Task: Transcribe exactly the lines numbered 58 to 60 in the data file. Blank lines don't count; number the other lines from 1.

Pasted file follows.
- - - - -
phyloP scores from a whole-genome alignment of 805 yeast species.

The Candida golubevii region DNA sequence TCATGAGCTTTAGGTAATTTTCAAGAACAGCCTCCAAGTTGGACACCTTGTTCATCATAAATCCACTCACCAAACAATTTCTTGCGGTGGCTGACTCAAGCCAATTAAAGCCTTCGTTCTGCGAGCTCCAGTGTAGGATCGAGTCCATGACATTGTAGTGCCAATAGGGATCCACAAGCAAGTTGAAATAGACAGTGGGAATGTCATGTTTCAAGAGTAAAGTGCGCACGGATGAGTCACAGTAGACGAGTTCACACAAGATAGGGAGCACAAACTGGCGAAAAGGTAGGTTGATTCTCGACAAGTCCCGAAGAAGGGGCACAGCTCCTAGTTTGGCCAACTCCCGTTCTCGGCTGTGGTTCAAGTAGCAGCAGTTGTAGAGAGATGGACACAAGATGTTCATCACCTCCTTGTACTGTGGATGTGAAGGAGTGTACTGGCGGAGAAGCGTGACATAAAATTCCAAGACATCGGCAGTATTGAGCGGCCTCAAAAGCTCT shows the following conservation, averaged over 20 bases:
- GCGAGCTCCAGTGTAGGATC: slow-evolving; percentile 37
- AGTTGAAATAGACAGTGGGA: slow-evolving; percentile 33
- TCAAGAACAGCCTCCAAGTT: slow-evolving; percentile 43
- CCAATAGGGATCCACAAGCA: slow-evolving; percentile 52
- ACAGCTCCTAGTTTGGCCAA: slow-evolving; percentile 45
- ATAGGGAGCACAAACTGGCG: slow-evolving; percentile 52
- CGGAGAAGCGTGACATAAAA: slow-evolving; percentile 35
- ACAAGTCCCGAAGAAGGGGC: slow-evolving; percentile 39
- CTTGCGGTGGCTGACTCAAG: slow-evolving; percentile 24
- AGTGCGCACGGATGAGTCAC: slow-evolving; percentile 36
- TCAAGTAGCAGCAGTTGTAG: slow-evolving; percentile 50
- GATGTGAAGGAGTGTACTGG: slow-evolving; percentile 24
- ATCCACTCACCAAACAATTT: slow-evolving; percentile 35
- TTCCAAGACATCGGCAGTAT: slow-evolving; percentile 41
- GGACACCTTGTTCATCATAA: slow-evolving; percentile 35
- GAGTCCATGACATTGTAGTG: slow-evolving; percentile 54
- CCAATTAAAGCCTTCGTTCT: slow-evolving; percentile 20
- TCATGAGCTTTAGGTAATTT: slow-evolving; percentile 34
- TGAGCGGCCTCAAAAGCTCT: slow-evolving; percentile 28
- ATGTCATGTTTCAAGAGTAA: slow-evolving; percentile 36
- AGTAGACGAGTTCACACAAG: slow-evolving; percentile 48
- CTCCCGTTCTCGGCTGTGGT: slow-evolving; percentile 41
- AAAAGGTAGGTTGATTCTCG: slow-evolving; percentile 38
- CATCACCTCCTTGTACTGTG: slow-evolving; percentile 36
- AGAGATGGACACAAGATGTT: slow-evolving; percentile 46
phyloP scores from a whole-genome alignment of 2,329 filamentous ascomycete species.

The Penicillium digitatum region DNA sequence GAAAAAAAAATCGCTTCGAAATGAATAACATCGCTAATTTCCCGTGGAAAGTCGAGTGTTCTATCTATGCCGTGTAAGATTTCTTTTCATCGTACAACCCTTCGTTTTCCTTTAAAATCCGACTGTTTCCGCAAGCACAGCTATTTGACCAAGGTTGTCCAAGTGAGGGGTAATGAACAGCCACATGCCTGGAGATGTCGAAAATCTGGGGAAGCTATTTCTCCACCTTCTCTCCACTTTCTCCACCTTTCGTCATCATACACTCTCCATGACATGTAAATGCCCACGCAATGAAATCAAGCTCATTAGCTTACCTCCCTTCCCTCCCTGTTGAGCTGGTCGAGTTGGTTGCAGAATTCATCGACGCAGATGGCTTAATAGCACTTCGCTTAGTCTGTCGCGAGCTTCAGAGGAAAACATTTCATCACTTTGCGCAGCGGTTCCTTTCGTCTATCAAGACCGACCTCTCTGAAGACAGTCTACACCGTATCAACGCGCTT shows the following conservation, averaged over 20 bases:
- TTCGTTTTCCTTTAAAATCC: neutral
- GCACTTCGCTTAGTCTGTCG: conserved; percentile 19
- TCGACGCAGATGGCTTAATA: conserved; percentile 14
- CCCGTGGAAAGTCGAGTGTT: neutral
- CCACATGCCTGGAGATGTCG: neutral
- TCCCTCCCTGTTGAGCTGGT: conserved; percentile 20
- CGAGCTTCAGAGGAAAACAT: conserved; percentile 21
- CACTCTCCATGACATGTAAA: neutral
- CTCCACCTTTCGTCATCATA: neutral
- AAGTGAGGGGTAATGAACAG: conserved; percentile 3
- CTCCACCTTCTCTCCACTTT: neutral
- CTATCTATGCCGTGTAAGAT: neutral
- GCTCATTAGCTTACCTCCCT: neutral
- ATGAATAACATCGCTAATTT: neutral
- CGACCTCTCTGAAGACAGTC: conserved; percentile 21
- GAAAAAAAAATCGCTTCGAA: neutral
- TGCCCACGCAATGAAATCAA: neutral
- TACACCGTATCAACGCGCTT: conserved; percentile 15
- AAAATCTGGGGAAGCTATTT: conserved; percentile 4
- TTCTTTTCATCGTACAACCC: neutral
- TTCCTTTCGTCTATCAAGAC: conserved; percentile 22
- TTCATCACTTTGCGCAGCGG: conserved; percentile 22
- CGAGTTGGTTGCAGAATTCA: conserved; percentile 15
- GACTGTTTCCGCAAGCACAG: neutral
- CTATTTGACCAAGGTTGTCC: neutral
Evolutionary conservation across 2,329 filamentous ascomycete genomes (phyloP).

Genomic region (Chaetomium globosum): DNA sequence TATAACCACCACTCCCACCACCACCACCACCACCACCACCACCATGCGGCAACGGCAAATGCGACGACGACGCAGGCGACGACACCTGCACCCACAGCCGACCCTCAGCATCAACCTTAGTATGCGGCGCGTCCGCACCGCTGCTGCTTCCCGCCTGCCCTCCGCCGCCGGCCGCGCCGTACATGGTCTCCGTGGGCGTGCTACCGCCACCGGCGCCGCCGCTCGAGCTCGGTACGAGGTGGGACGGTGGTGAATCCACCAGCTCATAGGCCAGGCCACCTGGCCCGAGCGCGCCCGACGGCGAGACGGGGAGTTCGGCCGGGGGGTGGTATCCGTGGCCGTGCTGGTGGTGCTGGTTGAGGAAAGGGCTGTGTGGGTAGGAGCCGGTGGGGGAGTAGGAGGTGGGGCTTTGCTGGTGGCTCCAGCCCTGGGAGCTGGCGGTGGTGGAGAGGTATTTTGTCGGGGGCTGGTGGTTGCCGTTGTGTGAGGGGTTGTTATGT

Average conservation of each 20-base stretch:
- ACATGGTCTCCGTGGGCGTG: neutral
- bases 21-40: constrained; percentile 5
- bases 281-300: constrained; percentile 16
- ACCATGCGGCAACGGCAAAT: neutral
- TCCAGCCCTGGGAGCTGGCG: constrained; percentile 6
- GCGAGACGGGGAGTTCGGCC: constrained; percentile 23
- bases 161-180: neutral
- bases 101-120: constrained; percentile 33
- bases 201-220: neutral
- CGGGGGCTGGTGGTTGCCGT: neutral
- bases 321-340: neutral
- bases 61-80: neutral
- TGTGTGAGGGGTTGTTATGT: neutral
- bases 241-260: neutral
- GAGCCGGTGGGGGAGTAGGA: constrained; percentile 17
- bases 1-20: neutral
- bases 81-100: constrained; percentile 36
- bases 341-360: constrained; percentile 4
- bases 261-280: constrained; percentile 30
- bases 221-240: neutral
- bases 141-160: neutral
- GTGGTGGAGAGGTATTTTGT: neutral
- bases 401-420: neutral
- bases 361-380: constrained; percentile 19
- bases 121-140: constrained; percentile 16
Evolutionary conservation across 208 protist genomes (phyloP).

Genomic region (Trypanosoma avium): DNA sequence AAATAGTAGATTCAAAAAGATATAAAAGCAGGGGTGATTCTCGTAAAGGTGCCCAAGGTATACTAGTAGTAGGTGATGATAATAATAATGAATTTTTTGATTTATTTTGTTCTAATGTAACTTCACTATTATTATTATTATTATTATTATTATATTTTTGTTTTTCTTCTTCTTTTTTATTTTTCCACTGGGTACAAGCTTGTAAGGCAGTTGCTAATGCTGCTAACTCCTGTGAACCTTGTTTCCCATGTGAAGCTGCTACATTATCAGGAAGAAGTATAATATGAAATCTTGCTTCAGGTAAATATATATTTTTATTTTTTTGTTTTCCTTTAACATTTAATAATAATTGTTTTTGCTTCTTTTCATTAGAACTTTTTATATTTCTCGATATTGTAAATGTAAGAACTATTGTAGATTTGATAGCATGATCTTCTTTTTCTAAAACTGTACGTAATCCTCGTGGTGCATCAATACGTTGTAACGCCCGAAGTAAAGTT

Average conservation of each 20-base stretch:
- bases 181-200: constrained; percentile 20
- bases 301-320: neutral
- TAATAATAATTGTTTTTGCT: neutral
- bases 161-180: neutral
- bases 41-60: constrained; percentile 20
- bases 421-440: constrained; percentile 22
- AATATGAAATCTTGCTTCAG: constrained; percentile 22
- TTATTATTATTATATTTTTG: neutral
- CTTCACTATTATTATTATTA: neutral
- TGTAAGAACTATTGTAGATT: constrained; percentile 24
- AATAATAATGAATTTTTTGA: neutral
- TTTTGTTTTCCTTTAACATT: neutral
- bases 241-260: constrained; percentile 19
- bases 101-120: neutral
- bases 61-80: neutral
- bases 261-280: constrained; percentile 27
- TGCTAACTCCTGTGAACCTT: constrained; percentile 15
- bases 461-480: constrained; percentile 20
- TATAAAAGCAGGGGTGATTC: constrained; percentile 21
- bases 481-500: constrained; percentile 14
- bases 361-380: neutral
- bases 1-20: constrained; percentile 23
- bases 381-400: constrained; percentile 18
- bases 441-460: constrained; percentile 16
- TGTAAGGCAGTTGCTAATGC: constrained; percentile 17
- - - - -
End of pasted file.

- ACATGGTCTCCGTGGGCGTG: neutral
- bases 21-40: constrained; percentile 5
- bases 281-300: constrained; percentile 16